Students showcase collection findings in 2021 Undergraduate Research Expo

With over 6,000 works in The Block Museum collection, there are countless opportunities to ask questions and pursue areas of research depth. Throughout 2021 our Curatorial Undergraduate Research Assistants Janitza Luna and Joyce Wang have supported the museum by seeking information about artworks within our collection database. As they became familiar with the collection, one particular work caught their eye, inspiring deeper inquiry that eventually became a stand-alone research project.

Working with Kathleen Bickford Berzock, Associate Director of Curatorial Affairs, as a faculty advisor, the pair developed a research abstract that was accepted for Northwestern University’s Undergraduate Research and Arts Exposition running May 26-27, 2021. “We are proud of the spirit of inquiry and discovery that Joyce and Janitza have brought to their work at The Block Museum. Their project exemplifies how the museum is a laboratory where students contribute meaningfully to our daily work” Berzock notes. Throughout their research the project supported by Melanie Garcia Sympson, Curatorial Associate. Sympson commented on the student’s work at themuseum.

Joyce and Janitza have immersed themselves in the deep object-based and cross-disciplinary research that we use to open up a work of art within its artistic, historical, political, and social contexts. Through this process, a print like this becomes a vehicle for investigating much wider issues.

– Melanie Garcia Sympson, Curatorial Associate

Research Abstract: Modernist Displays of Mestizo Identity in Covarrubias’ “Mexican Street Scene”

Miguel Covarrubias ( Mexican, 1904 – 1957), Mexican Street Scene, c.1940. Lithograph, 12 1/2 x 10 in. Mary and Leigh Block Museum of Art, Northwestern University, Gift of Anthony and Carolyn Donato. 1997.16.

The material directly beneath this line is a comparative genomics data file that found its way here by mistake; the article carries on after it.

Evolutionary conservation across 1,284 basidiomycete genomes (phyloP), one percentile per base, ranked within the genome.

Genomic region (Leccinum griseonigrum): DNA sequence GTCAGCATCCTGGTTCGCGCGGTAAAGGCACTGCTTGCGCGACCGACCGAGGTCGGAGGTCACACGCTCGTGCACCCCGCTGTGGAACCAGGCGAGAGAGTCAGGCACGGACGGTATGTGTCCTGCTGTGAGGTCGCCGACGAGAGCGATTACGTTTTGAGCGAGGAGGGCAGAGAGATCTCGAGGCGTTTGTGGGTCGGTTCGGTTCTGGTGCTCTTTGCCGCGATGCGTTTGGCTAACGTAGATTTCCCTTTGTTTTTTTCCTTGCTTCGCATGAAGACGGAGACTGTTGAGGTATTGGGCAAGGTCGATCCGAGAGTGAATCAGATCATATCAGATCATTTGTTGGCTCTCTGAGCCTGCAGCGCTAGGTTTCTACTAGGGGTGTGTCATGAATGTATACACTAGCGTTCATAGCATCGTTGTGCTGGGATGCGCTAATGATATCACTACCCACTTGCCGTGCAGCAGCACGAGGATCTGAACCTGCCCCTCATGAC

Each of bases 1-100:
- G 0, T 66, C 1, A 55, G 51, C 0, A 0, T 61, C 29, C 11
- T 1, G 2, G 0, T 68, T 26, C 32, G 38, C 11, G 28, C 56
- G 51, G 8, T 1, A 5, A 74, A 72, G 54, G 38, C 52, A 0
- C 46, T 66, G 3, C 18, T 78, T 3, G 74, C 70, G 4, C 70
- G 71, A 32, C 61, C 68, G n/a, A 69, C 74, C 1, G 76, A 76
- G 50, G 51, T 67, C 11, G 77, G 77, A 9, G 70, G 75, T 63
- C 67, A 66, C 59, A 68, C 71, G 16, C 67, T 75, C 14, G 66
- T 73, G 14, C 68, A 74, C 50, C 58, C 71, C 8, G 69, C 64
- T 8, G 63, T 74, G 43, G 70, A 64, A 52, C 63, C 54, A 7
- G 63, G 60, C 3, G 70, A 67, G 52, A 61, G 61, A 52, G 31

“Mexican Street Scene” by Miguel Covarrubias, a print in The Block’s collection, lacks essential research about the complexities of the print itself, the artist’s intentions, and its possible audiences. Our work attempts to understand what Covarrubias was trying to convey in the artwork, considering his expertise in anthropology and his influential role in modernist circles moving between the U.S. and Mexico. Our research methodology included observing the lithograph directly, reading the artist’s own writings, and researching secondary sources to contextualize the historical and social implications of the print. Covarrubias’ artistic style reflects his global experiences and interdisciplinary interests. “Mexican Street Scene” depicts a general image of two traditionally dressed people in an ambiguous setting. This artwork, alongside other modernist work from the period, attempts to visualize a national Mexican identity for international audiences that were often far removed from the subjects of the art. In post-revolutionary Mexico, the upper and middle classes borrowed the aesthetics of rural and Indigenous culture as a way to differentiate themselves from the European aesthetics of previous regimes and to give an impression of a unified racial group. While mixed European and Indigenous culture, known as mestizaje, played a vital role in creating a national image, representations of rural subjects could often be reduced to stereotypes and generalizations in artworks. Understanding Covarrubias’ work contributes to our understanding of other works in The Block’s print collection, many of which include stories of revolution, identity, and labor in different contexts. 

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